If you believe that salvation comes from how good you are, you are NOT an evangelical.

If you no longer believe in justification by grace through faith in Christ (as many “evangelical” theologians don’t anymore), you are NOT an evangelical.

If you do not believe in the Atonement (as many “evangelical” theologians don’t anymore), you are NOT an evangelical.

If you believe that Christianity is all about creating a perfect society on earth,  you are NOT an evangelical.

If you believe that Christianity is all about giving you prosperity, that the good news is about your earthly success, rather than the Cross of Jesus Christ, you are NOT an evangelical.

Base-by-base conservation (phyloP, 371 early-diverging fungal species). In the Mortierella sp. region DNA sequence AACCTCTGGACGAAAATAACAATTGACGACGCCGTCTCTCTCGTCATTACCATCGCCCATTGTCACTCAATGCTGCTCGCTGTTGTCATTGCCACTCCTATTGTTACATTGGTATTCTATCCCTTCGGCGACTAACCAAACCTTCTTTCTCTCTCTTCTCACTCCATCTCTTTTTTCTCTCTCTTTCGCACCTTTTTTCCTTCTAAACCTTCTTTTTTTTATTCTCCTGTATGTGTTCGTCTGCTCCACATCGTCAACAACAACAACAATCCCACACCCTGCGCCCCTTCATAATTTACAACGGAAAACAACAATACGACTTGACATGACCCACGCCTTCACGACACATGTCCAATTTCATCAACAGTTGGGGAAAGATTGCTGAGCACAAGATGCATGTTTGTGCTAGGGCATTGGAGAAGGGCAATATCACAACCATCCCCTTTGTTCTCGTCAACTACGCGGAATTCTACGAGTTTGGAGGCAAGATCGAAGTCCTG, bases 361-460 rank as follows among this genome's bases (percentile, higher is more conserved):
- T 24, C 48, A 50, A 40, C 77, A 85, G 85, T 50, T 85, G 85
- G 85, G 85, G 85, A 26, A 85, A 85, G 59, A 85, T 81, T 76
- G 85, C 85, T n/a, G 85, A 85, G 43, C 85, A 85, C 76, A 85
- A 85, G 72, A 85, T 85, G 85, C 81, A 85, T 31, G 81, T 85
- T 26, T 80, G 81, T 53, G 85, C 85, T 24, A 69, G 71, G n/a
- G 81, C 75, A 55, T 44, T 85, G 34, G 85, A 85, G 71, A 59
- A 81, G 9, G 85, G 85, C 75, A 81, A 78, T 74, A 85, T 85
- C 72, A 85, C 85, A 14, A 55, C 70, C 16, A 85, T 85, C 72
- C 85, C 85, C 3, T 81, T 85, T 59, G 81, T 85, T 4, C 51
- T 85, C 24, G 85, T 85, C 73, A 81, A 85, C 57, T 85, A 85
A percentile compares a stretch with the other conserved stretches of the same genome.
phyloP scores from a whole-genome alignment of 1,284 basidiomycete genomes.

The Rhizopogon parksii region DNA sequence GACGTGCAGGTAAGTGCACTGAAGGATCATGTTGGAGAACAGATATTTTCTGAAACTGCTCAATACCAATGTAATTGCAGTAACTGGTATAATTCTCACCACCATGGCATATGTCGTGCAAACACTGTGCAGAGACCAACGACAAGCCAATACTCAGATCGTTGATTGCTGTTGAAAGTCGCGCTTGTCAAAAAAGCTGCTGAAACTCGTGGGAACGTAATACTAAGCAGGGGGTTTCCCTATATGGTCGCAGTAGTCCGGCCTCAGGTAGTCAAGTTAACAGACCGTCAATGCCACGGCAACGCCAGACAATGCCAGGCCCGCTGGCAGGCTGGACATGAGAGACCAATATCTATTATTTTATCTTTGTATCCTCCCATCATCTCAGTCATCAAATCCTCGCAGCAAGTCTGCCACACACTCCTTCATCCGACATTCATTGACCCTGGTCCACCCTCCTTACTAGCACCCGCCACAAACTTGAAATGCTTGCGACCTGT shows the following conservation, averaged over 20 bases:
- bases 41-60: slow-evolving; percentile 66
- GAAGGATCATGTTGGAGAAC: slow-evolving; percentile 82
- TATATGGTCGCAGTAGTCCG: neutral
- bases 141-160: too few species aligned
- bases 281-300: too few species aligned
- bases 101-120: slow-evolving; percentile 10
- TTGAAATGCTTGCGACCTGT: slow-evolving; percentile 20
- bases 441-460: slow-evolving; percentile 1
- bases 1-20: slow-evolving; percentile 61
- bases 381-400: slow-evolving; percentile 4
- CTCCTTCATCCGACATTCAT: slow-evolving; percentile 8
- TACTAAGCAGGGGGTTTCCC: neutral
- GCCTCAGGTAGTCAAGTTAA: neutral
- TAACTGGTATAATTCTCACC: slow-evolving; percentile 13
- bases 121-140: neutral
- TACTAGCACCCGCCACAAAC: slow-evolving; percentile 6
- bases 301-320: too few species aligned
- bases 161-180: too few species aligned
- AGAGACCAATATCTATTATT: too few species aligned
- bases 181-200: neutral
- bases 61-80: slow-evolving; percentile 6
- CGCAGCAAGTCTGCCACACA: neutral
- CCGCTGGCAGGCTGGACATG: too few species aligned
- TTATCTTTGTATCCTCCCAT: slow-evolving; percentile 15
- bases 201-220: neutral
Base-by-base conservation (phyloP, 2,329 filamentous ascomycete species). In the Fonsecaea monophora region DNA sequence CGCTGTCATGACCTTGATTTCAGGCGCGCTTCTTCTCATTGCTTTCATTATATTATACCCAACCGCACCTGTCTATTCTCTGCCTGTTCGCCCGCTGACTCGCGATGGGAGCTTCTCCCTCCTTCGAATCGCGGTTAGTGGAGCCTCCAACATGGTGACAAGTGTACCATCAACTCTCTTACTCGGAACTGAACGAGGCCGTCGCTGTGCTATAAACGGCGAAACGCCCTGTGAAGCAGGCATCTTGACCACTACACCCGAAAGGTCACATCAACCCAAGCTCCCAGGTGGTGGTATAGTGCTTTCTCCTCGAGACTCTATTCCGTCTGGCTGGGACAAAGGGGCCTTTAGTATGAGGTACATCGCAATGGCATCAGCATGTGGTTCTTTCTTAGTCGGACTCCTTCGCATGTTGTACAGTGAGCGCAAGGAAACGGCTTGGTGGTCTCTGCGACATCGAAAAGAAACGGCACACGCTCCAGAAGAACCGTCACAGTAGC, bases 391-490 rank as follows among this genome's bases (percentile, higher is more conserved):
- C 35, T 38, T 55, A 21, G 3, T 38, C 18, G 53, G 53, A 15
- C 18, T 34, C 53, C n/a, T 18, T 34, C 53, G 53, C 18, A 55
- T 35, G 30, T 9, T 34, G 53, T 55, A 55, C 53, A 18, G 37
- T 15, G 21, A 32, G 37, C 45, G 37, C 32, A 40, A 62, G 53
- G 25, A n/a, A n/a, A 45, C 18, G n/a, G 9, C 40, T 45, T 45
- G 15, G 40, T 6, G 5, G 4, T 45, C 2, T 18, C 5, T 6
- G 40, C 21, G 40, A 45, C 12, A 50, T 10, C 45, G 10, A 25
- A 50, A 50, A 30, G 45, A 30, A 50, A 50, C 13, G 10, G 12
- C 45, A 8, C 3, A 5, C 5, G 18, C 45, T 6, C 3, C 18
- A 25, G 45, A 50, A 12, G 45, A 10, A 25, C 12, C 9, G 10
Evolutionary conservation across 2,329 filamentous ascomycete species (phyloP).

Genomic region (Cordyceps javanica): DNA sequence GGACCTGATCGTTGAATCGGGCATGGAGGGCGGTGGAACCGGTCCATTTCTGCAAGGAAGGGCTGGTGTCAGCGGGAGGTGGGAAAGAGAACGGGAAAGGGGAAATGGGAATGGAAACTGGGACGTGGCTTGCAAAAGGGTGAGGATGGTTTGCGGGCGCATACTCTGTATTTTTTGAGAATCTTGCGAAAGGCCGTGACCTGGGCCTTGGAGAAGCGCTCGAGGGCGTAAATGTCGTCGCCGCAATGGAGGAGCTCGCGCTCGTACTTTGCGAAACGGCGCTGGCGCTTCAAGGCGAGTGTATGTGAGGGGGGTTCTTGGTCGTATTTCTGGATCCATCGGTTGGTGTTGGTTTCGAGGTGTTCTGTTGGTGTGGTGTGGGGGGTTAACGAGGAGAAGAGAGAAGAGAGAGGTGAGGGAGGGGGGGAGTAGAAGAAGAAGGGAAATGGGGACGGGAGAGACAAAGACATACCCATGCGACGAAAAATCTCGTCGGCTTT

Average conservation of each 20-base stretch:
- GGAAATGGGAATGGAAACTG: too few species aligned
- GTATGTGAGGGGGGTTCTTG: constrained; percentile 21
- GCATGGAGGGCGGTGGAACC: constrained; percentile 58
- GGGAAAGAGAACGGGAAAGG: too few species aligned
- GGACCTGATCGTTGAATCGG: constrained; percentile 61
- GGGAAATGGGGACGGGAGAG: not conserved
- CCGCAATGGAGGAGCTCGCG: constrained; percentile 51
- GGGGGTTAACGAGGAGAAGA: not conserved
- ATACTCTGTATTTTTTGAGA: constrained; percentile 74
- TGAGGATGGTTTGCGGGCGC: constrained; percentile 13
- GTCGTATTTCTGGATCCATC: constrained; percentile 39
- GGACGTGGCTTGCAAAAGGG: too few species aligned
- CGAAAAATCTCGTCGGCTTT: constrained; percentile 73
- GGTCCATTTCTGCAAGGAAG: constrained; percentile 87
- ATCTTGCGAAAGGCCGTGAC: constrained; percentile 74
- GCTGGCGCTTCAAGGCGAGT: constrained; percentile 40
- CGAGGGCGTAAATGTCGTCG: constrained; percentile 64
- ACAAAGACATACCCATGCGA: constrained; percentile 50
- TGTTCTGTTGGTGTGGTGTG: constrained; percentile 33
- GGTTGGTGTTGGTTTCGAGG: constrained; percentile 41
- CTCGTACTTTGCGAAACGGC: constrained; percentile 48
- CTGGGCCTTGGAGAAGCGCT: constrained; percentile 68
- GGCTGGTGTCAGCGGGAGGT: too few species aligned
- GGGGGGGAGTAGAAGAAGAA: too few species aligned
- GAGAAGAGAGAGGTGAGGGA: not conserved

If you believe in faith, but put your faith in yourself, rather than in Christ (as I have heard “evangelicals” preach on TV), you are NOT an evangelical.

I’m not saying those I’m referring to may not be Christians–if they have even a trace of faith in the work of Christ, buried under all kinds of other teachings, they may be–but they should come up with other words for themselves.

What Makes Evangelicalism Evangelical?, Christian News.

Where are the Lutherans, revisited

Reformed baptist Kevin DeYoung raise a question on his blog asking where are the  Lutherans in the contemporary evangelical scene.  It provoked quite a conversation, both on his blog and here.  As a follow-up, Kevin interviewed Paul McCain of Concordia Publishing House.  Paul did a superb job of communication.  You’ve got to read his the entire interview:   Those Dern Lutherans: An Interview with Paul T. McCain – Kevin DeYoung.  I especially liked his concluding remarks: